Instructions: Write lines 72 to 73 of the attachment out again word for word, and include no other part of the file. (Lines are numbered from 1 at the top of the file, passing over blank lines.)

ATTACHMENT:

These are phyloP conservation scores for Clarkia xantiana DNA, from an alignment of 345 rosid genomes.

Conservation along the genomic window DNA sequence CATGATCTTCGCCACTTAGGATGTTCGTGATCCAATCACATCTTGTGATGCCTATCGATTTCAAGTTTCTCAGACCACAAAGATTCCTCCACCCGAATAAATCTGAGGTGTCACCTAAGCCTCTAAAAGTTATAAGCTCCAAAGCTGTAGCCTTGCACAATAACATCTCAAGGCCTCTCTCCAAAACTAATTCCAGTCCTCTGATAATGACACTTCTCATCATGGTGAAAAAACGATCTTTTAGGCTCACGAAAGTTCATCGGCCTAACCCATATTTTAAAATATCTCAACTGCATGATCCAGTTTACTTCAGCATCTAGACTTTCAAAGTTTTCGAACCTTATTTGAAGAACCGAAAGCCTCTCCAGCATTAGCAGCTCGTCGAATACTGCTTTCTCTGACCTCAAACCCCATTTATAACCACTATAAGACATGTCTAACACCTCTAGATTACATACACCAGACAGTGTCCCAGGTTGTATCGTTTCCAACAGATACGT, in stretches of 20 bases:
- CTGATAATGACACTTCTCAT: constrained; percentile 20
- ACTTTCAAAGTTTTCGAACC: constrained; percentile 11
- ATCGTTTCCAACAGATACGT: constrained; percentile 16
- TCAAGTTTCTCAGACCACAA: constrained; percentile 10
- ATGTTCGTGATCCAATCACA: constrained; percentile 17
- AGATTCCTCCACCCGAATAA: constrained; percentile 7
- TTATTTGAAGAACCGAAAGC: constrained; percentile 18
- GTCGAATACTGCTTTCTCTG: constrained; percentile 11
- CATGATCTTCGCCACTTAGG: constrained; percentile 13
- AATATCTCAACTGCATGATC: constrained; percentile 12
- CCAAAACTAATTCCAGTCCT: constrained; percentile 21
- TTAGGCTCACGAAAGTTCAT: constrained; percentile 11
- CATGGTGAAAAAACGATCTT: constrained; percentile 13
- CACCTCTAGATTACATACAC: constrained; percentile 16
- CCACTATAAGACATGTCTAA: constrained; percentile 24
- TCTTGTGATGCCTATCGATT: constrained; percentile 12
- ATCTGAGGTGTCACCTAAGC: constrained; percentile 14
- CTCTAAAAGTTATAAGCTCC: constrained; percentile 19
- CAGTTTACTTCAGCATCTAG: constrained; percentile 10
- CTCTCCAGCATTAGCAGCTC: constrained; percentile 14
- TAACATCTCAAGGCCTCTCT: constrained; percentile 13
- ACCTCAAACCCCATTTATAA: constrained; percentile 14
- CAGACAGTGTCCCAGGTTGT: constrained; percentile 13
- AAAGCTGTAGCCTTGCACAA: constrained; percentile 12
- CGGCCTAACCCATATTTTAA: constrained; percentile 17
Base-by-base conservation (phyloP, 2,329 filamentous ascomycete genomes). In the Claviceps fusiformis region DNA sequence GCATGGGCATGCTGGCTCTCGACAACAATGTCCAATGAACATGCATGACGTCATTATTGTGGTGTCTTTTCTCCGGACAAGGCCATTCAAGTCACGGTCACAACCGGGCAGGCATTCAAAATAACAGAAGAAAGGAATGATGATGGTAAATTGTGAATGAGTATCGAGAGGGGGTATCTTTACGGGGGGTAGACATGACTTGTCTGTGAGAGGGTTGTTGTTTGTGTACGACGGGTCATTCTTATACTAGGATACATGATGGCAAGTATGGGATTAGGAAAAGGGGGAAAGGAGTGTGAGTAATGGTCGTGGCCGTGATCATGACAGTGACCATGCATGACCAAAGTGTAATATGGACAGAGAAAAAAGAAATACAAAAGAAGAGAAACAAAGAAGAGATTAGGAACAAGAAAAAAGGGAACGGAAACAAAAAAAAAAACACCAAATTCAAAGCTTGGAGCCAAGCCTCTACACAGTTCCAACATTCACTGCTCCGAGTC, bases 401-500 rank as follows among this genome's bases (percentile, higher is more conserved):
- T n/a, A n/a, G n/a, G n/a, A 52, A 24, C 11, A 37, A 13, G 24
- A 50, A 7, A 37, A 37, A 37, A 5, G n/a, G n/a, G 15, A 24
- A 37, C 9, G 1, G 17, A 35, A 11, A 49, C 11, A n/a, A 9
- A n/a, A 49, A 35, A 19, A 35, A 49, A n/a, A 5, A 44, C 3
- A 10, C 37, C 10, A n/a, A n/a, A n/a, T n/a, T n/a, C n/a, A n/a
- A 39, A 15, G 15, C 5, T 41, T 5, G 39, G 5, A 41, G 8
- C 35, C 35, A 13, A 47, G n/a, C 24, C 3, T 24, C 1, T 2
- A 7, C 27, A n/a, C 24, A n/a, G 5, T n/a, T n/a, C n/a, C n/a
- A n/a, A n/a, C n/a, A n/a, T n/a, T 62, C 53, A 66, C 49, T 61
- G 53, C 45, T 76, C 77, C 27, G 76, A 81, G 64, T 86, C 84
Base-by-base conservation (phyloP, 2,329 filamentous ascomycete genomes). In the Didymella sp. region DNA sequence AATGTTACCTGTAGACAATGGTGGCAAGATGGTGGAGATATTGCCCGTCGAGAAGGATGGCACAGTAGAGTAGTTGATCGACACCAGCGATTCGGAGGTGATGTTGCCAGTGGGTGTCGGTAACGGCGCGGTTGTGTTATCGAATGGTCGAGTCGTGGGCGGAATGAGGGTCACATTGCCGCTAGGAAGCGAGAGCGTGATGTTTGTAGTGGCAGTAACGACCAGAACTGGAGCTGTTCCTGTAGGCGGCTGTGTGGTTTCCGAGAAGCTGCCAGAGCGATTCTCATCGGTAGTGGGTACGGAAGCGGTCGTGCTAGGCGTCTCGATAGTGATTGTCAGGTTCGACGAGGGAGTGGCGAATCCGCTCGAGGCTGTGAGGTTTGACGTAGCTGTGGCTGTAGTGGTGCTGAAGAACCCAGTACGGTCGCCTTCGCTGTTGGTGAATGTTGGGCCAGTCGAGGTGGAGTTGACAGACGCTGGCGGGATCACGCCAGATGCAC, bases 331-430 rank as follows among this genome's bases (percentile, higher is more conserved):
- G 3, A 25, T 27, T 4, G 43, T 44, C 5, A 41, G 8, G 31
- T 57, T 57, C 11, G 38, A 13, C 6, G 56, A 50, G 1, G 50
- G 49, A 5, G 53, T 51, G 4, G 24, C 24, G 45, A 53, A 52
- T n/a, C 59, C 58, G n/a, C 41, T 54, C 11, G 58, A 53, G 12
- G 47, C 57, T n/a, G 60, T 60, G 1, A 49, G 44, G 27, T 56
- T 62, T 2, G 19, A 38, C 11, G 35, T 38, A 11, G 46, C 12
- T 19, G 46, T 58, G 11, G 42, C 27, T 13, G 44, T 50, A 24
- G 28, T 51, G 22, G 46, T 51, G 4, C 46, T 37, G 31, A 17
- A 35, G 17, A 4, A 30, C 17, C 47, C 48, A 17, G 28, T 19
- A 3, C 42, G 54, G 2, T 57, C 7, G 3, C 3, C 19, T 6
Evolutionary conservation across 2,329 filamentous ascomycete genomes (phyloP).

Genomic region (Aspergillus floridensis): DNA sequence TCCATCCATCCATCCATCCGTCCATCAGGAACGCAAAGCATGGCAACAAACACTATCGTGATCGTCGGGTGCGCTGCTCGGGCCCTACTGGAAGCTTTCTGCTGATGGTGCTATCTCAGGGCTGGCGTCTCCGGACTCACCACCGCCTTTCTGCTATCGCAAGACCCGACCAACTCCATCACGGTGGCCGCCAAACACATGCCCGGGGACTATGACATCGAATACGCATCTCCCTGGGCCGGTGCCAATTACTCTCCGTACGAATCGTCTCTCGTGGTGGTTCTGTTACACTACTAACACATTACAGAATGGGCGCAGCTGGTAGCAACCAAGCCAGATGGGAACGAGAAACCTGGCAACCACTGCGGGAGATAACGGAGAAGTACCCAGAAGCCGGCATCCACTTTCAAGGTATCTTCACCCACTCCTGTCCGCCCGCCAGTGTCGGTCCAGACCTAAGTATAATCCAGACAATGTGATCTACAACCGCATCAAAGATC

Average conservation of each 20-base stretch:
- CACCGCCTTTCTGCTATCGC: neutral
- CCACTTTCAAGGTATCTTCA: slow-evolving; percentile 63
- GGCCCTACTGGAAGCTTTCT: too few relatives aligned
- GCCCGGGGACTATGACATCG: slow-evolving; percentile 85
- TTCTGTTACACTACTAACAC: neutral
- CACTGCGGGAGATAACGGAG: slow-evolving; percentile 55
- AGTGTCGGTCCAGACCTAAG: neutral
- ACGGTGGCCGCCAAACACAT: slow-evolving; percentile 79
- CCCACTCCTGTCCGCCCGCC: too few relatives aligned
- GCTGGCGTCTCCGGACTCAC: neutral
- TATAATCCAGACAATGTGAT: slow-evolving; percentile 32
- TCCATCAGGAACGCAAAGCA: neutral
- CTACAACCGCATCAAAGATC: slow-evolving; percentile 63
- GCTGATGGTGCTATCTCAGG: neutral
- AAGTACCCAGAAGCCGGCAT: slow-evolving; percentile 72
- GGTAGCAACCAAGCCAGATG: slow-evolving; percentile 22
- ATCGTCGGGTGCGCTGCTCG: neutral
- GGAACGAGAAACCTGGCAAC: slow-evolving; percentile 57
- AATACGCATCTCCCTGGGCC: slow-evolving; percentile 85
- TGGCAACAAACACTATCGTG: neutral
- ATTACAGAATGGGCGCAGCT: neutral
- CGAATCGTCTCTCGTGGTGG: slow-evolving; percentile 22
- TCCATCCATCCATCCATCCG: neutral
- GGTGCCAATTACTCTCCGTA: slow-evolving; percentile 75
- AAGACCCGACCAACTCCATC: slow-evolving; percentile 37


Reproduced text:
- TGGCAACAAACACTATCGTG: neutral
- ATTACAGAATGGGCGCAGCT: neutral